Cliff Emmich, known for acting in films and TV shows such as Payday, Thunderbolt and Lightfoot, Halloween II, and “Little House on the Prairie,” has passed away. He was 85.
According to rep Steve Stevens, he died Monday at his home in Los Angeles, California, per MSN. He had endured a long battle with lung cancer. In one of his critically acclaimed roles, Emmich played the driver Chicago, who drove the Cadillac sedan in 1973’s Payday.
One year later, he starred in Thunderbolt and Lightfoot. He played a Western Union security guard. Then, he played another security guard. This time, he became one of Michael Myer’s victims in Halloween II in 1981).
However, many think he made his most significant mark on the industry in the fifth season of “Little House on The Prairie.” In the series, he played a middle-aged in the episode “The Man Inside.” In fact, Michael Landon wrote the episode in hopes that Emmich would play the character.
Before he shared the camera with Landon, Emmich was born in Cincinnati on Dec. 13, 1936. However, his family later moved to Los Angeles. His dad, also named Clifford, worked as an exotic foreign car salesman.
After Emmich finished high school in Pasadena, California, he served in the U.S. Air Force. Then, after his service, he made a career change and began studying acting at the Pasadena Playhouse. He also toured with the American Repertory Players.
In 1969, he booked his first film role when he starred in an uncredited role in Norman Jewison’s Gaily, Gaily.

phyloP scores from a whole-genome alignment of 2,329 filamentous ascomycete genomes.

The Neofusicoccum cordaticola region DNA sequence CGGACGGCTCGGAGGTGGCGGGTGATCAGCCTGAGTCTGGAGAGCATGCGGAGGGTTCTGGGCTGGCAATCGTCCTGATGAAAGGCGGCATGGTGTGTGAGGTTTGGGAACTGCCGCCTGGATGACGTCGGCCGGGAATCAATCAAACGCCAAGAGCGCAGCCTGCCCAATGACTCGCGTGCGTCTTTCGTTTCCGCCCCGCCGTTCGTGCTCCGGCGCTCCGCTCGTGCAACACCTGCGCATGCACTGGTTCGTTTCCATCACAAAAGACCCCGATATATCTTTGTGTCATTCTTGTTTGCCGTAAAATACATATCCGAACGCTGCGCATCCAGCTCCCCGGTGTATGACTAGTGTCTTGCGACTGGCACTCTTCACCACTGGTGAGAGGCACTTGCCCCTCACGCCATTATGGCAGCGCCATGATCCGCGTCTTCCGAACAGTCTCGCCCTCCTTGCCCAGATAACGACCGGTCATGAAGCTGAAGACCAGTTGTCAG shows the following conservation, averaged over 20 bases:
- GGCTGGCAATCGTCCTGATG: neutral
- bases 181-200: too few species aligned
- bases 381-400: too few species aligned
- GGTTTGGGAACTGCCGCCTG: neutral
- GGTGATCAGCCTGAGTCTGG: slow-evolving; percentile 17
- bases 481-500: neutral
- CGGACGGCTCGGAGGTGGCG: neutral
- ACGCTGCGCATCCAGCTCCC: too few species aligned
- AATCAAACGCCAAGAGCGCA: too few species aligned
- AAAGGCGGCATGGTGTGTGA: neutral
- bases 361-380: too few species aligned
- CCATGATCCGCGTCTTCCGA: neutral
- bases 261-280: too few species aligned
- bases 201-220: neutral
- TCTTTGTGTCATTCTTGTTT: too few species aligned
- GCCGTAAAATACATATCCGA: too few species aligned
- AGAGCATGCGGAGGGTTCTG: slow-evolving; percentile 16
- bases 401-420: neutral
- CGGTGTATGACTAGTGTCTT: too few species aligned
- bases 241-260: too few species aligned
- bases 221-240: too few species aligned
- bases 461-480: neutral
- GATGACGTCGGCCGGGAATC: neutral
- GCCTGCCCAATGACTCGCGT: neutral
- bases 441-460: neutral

Later, in 1979, he took on the role of the counterfeiter known as “The Candy Man” during the two-part “Happy Days” episode “Fonzie’s Funeral.”
Cliff Emmich remembered by many for always being in a ‘joyous mood’
His long list of acting credits also included starring in Invasion of the Bee Girls (1973), Jackson County Jail (1976), Barracuda (1978), Hellhole (1985) and Digital Man (1995.)
On TV, he held roles in everything from “The Odd Couple,” “Ironside,” “The FBI,” “Starsky and Hutch,” and “Night Court,” to “Murder, She Wrote,” “Coach,” “Nash Bridges,” and “Walker, Texas Ranger.”
Emmich’s survivors include his nephews, Chuck, Mark, and James, and his niece, Shirley.
His friends and family also noted that Emmich always made time to support his colleagues in the industry.
According to them, he “never missed a party, a lunch or an Academy screening. And he was always in a joyous mood, filled with wonderful memories of growing up in Hollywood and his acting exploits. He also had the biggest and most infectious laughter of anyone.”